Trent University: student tips for surviving life on campus - Macleans.ca

Trent University: student tips for surviving life on campus

Where to get a cheap lunch, good beer and a nice nap

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University Insider: Clay Duncalfe, 21, Political Studies

Best place for a nap: The LEC Pit
Best cheap lunch: Island Cream Caribbean Cuisine
Best hangover breakfast: The breakfast sandwich with kale, pesto and goat cheese at Amusé Coffee Co. is a must
Favourite campus food: Anything from the Seasoned Spoon. This on-campus food co-op offers delicious vegetarian dishes at an affordable price.
Favourite watering hole: The Only. This café and bar serves as a great study space during the day with an endless selection of local and international beers.
Where to live: The bus ride to campus is quick from pretty much wherever, so anywhere near the downtown core is great
Best place to study: The upstairs study spaces in Sadleir House are a hidden gem
Worst place to study: The OC cafeteria. Not even once.
Best campus event: The annual Head of the Trent is our unofficial homecoming. Come for a weekend of competitive rowing on the Otonabee River and live music at the beer gardens.
Best live music venues: The Gordon Best Theatre, the Garnet and the Red Dog
Most notorious bus route: The Trent late-night bus. Bring earplugs and an extra pair of shoes.
Best cultural event: Peterborough Folk Fest
Unofficial school motto: ‘Bleed green!’
Official school motto: ‘Nunc cognosco ex parte’ (‘Now I know in part’)

PROFILE: Trent University | Peterborough, Ont. | Founded 1964

Trent’s physical beauty is as absorbing as the educational experience it provides. The Otonabee River cuts through the centre of the school’s main campus, with its western bank hosting the castle-like, brutalist architecture of Lady Eaton and Champlain colleges. These distinct landmarks stand in bold contrast to the rolling landscape that surrounds them. Situated east of the river is the science complex, as well as Gzowski College, a building with a peculiar design that has garnered a reputation with students as resembling a “giant piece of cheese.”

Like many first-year undergraduates, I found that the days between receiving my offer of admission to Trent and my first day on campus were occupied with feelings of excitement and anxiety. What if I don’t make any friends? What if I don’t like my program? What if Trent just isn’t for me?

Upon arrival, it didn’t take long for these daunting apprehensions to be quelled. Trent’s small-but-active student body made it easy to reach out, connect and develop meaningful relationships with a multitude of like-minded folks. The school’s small class sizes facilitate an intimate learning environment and offer a direct access to professors that doesn’t exist at larger schools. It is common for courses to be cross-listed with one another, allowing for an intersection of disciplines between a wide range of subjects, and students often pursue joint and double majors to get the most out of their degrees. What Trent may lack in big-name prestige, it makes up for in an in-class and extracurricular learning experience that is incomparably fulfilling.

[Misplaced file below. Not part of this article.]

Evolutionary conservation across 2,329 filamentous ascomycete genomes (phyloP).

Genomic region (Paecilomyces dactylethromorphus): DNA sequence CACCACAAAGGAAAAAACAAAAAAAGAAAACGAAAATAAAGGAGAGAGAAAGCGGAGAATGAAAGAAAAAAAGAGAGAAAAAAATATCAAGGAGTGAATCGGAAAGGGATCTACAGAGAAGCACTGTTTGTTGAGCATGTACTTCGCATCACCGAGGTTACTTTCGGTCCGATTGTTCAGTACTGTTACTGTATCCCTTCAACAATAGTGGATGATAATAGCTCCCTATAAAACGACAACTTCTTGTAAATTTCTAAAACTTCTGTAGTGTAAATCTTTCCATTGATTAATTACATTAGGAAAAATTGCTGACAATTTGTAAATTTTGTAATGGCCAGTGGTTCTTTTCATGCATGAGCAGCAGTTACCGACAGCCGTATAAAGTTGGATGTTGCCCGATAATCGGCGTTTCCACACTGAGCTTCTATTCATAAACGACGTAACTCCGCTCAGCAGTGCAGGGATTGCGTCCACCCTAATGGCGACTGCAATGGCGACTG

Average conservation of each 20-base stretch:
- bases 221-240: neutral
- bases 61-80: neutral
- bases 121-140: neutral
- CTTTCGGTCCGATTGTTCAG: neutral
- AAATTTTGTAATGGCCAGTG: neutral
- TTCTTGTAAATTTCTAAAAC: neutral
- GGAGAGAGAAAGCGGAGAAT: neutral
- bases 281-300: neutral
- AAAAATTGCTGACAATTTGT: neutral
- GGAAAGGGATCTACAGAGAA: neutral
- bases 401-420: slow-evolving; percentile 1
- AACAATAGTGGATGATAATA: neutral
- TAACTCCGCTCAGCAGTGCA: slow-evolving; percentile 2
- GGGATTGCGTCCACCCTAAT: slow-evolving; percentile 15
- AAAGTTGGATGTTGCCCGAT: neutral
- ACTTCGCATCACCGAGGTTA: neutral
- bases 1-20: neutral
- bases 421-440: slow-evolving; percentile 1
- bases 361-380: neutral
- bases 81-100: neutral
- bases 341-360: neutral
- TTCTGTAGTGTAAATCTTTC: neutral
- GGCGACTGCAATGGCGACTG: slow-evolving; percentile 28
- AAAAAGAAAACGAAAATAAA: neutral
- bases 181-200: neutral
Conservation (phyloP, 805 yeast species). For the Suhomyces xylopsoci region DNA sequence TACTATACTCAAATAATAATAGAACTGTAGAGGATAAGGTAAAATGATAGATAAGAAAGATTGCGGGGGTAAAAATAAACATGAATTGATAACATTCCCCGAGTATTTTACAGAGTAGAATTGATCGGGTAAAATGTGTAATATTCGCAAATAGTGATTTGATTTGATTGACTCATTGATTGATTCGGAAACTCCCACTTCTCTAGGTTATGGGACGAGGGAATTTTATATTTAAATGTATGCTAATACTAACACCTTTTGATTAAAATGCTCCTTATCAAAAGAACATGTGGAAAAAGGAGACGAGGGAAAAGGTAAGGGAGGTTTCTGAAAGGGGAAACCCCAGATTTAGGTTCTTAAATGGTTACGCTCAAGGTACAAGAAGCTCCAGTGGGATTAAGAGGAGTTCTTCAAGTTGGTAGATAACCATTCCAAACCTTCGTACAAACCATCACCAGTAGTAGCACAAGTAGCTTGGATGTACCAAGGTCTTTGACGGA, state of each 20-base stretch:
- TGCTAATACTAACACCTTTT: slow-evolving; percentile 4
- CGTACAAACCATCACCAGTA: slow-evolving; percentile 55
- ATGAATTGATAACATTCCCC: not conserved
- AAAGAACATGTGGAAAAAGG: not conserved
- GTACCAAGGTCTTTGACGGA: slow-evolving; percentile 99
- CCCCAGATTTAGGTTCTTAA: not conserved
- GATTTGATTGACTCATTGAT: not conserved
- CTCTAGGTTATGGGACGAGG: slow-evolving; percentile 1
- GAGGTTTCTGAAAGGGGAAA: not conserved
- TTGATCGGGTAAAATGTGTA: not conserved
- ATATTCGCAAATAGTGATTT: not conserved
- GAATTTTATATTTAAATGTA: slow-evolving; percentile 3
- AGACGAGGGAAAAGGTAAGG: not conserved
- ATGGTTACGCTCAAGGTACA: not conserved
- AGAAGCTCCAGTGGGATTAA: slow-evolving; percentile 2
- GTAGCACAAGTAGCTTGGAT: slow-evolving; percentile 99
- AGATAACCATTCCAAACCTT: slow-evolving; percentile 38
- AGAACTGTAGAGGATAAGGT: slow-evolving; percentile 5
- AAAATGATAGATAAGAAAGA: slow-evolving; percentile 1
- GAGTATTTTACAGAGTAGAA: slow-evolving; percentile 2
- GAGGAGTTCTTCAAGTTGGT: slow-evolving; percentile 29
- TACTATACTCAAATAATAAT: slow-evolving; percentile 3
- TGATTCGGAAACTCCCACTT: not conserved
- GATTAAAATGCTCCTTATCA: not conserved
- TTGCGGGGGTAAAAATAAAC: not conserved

Extras
Trent’s dynamic clubs mean there is a wide range of social circles. You can find your place whether you’re a film buff, theatre kid, musician or fencer. Students can even host their own weekly programs on Trent Radio, or write for the student newspaper, Arthur.
The Trent community also has a long history of advocating for issues of social justice. Groups like the Kawartha World Issues Centre and the Sustainable Agriculture and Food Systems Society give students a chance to enhance their understanding of the world around them and put theory to practice through direct action. Be sure to check out Clubs and Groups Day in September to find what suits you best.

Local Vibe
Peterborough is home to a lively and active artistic community. Galleries like Evans Contemporary and Artspace host rotating exhibits with works from locally and nationally renowned artists.
Looking for a bite to eat? Students can enjoy dishes from across the globe. Whether it’s authentic Mexican cuisine, Indian buffet or Mediterranean shawarma, we’ve got you covered. Don’t worry—you won’t run out of places to grab a beer, either.

The Skinny
For all of your on-campus news and gossip, try TrentArthur.ca. The Trent Central Student Association’s website (TrentCentral.ca) includes bus schedules and information regarding campus clubs and groups.

Trent University, Peterborough, Ontario: First-year Biology students taking class in Wenjack Theatre, Trent University’s largest lecture hall with over 380 seats. The lecture hall is named after Chanie (Charlie) Wenjack, a twelve-year-old boy who passed away escaping from a residential school in Northern Ontario. (Photograph by Jessica Darmanin)